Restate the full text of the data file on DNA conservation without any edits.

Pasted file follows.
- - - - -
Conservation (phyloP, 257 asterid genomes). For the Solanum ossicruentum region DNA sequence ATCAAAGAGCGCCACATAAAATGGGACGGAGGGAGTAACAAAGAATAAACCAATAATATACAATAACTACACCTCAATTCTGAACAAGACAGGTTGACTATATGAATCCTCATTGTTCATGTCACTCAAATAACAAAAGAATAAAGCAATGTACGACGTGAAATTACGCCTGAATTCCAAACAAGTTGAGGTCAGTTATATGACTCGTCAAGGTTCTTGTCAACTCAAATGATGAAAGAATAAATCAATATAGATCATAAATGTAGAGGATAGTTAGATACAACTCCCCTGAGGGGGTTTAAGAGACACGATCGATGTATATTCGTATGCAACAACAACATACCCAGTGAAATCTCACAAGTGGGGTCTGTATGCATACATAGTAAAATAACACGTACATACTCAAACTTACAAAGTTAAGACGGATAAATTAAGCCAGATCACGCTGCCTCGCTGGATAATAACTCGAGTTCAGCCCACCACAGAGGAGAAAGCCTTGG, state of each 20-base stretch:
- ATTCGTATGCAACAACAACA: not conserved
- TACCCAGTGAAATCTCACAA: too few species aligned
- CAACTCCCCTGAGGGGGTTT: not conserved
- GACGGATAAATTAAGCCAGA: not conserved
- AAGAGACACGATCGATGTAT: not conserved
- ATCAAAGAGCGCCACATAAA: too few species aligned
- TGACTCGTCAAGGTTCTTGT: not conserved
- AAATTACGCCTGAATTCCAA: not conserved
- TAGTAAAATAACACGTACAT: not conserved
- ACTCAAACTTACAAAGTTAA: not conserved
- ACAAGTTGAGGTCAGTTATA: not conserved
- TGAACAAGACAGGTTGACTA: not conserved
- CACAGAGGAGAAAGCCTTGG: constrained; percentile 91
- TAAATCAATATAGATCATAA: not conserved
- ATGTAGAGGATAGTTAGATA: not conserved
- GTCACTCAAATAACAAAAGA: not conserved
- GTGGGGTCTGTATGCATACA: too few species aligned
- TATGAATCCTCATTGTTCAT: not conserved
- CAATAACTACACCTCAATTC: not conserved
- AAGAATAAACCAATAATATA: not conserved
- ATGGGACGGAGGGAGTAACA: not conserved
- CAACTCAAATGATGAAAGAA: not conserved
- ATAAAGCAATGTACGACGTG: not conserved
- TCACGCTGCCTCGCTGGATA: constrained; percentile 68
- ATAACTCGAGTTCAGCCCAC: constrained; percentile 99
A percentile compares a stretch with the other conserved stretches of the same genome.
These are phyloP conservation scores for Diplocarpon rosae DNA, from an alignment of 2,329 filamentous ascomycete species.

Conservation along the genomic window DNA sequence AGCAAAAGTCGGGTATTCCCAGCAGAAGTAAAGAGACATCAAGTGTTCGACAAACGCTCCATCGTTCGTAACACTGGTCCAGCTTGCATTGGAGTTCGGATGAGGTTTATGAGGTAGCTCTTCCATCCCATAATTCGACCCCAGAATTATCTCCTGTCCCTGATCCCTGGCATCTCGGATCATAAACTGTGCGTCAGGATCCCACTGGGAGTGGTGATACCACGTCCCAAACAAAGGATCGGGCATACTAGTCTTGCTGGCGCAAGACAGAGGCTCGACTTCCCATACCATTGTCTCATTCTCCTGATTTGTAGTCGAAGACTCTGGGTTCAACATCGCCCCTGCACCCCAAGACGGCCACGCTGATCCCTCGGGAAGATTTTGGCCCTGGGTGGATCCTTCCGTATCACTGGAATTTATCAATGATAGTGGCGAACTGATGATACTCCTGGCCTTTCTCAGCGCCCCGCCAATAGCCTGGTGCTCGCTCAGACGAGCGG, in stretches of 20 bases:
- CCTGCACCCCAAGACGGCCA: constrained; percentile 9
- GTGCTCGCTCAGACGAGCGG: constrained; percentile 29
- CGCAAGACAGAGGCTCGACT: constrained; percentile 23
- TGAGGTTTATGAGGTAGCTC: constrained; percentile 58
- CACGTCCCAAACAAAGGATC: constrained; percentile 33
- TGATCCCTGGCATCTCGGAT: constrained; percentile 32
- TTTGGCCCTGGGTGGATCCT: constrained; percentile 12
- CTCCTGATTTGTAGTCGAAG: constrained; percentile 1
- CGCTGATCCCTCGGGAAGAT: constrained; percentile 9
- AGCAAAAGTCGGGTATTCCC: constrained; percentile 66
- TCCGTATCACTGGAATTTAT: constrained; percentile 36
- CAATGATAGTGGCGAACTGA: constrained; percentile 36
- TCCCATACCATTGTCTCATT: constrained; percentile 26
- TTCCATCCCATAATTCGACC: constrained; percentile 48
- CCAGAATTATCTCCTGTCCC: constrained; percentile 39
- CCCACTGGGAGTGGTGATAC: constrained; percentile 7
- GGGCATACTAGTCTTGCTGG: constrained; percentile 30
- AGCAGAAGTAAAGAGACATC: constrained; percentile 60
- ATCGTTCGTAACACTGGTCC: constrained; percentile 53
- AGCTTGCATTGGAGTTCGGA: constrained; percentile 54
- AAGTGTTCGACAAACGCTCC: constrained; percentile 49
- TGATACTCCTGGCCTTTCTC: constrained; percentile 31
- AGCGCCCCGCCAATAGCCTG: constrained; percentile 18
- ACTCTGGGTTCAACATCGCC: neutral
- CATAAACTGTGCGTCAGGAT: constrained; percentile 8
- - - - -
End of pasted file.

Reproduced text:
Conservation (phyloP, 257 asterid genomes). For the Solanum ossicruentum region DNA sequence ATCAAAGAGCGCCACATAAAATGGGACGGAGGGAGTAACAAAGAATAAACCAATAATATACAATAACTACACCTCAATTCTGAACAAGACAGGTTGACTATATGAATCCTCATTGTTCATGTCACTCAAATAACAAAAGAATAAAGCAATGTACGACGTGAAATTACGCCTGAATTCCAAACAAGTTGAGGTCAGTTATATGACTCGTCAAGGTTCTTGTCAACTCAAATGATGAAAGAATAAATCAATATAGATCATAAATGTAGAGGATAGTTAGATACAACTCCCCTGAGGGGGTTTAAGAGACACGATCGATGTATATTCGTATGCAACAACAACATACCCAGTGAAATCTCACAAGTGGGGTCTGTATGCATACATAGTAAAATAACACGTACATACTCAAACTTACAAAGTTAAGACGGATAAATTAAGCCAGATCACGCTGCCTCGCTGGATAATAACTCGAGTTCAGCCCACCACAGAGGAGAAAGCCTTGG, state of each 20-base stretch:
- ATTCGTATGCAACAACAACA: not conserved
- TACCCAGTGAAATCTCACAA: too few species aligned
- CAACTCCCCTGAGGGGGTTT: not conserved
- GACGGATAAATTAAGCCAGA: not conserved
- AAGAGACACGATCGATGTAT: not conserved
- ATCAAAGAGCGCCACATAAA: too few species aligned
- TGACTCGTCAAGGTTCTTGT: not conserved
- AAATTACGCCTGAATTCCAA: not conserved
- TAGTAAAATAACACGTACAT: not conserved
- ACTCAAACTTACAAAGTTAA: not conserved
- ACAAGTTGAGGTCAGTTATA: not conserved
- TGAACAAGACAGGTTGACTA: not conserved
- CACAGAGGAGAAAGCCTTGG: constrained; percentile 91
- TAAATCAATATAGATCATAA: not conserved
- ATGTAGAGGATAGTTAGATA: not conserved
- GTCACTCAAATAACAAAAGA: not conserved
- GTGGGGTCTGTATGCATACA: too few species aligned
- TATGAATCCTCATTGTTCAT: not conserved
- CAATAACTACACCTCAATTC: not conserved
- AAGAATAAACCAATAATATA: not conserved
- ATGGGACGGAGGGAGTAACA: not conserved
- CAACTCAAATGATGAAAGAA: not conserved
- ATAAAGCAATGTACGACGTG: not conserved
- TCACGCTGCCTCGCTGGATA: constrained; percentile 68
- ATAACTCGAGTTCAGCCCAC: constrained; percentile 99
A percentile compares a stretch with the other conserved stretches of the same genome.
These are phyloP conservation scores for Diplocarpon rosae DNA, from an alignment of 2,329 filamentous ascomycete species.

Conservation along the genomic window DNA sequence AGCAAAAGTCGGGTATTCCCAGCAGAAGTAAAGAGACATCAAGTGTTCGACAAACGCTCCATCGTTCGTAACACTGGTCCAGCTTGCATTGGAGTTCGGATGAGGTTTATGAGGTAGCTCTTCCATCCCATAATTCGACCCCAGAATTATCTCCTGTCCCTGATCCCTGGCATCTCGGATCATAAACTGTGCGTCAGGATCCCACTGGGAGTGGTGATACCACGTCCCAAACAAAGGATCGGGCATACTAGTCTTGCTGGCGCAAGACAGAGGCTCGACTTCCCATACCATTGTCTCATTCTCCTGATTTGTAGTCGAAGACTCTGGGTTCAACATCGCCCCTGCACCCCAAGACGGCCACGCTGATCCCTCGGGAAGATTTTGGCCCTGGGTGGATCCTTCCGTATCACTGGAATTTATCAATGATAGTGGCGAACTGATGATACTCCTGGCCTTTCTCAGCGCCCCGCCAATAGCCTGGTGCTCGCTCAGACGAGCGG, in stretches of 20 bases:
- CCTGCACCCCAAGACGGCCA: constrained; percentile 9
- GTGCTCGCTCAGACGAGCGG: constrained; percentile 29
- CGCAAGACAGAGGCTCGACT: constrained; percentile 23
- TGAGGTTTATGAGGTAGCTC: constrained; percentile 58
- CACGTCCCAAACAAAGGATC: constrained; percentile 33
- TGATCCCTGGCATCTCGGAT: constrained; percentile 32
- TTTGGCCCTGGGTGGATCCT: constrained; percentile 12
- CTCCTGATTTGTAGTCGAAG: constrained; percentile 1
- CGCTGATCCCTCGGGAAGAT: constrained; percentile 9
- AGCAAAAGTCGGGTATTCCC: constrained; percentile 66
- TCCGTATCACTGGAATTTAT: constrained; percentile 36
- CAATGATAGTGGCGAACTGA: constrained; percentile 36
- TCCCATACCATTGTCTCATT: constrained; percentile 26
- TTCCATCCCATAATTCGACC: constrained; percentile 48
- CCAGAATTATCTCCTGTCCC: constrained; percentile 39
- CCCACTGGGAGTGGTGATAC: constrained; percentile 7
- GGGCATACTAGTCTTGCTGG: constrained; percentile 30
- AGCAGAAGTAAAGAGACATC: constrained; percentile 60
- ATCGTTCGTAACACTGGTCC: constrained; percentile 53
- AGCTTGCATTGGAGTTCGGA: constrained; percentile 54
- AAGTGTTCGACAAACGCTCC: constrained; percentile 49
- TGATACTCCTGGCCTTTCTC: constrained; percentile 31
- AGCGCCCCGCCAATAGCCTG: constrained; percentile 18
- ACTCTGGGTTCAACATCGCC: neutral
- CATAAACTGTGCGTCAGGAT: constrained; percentile 8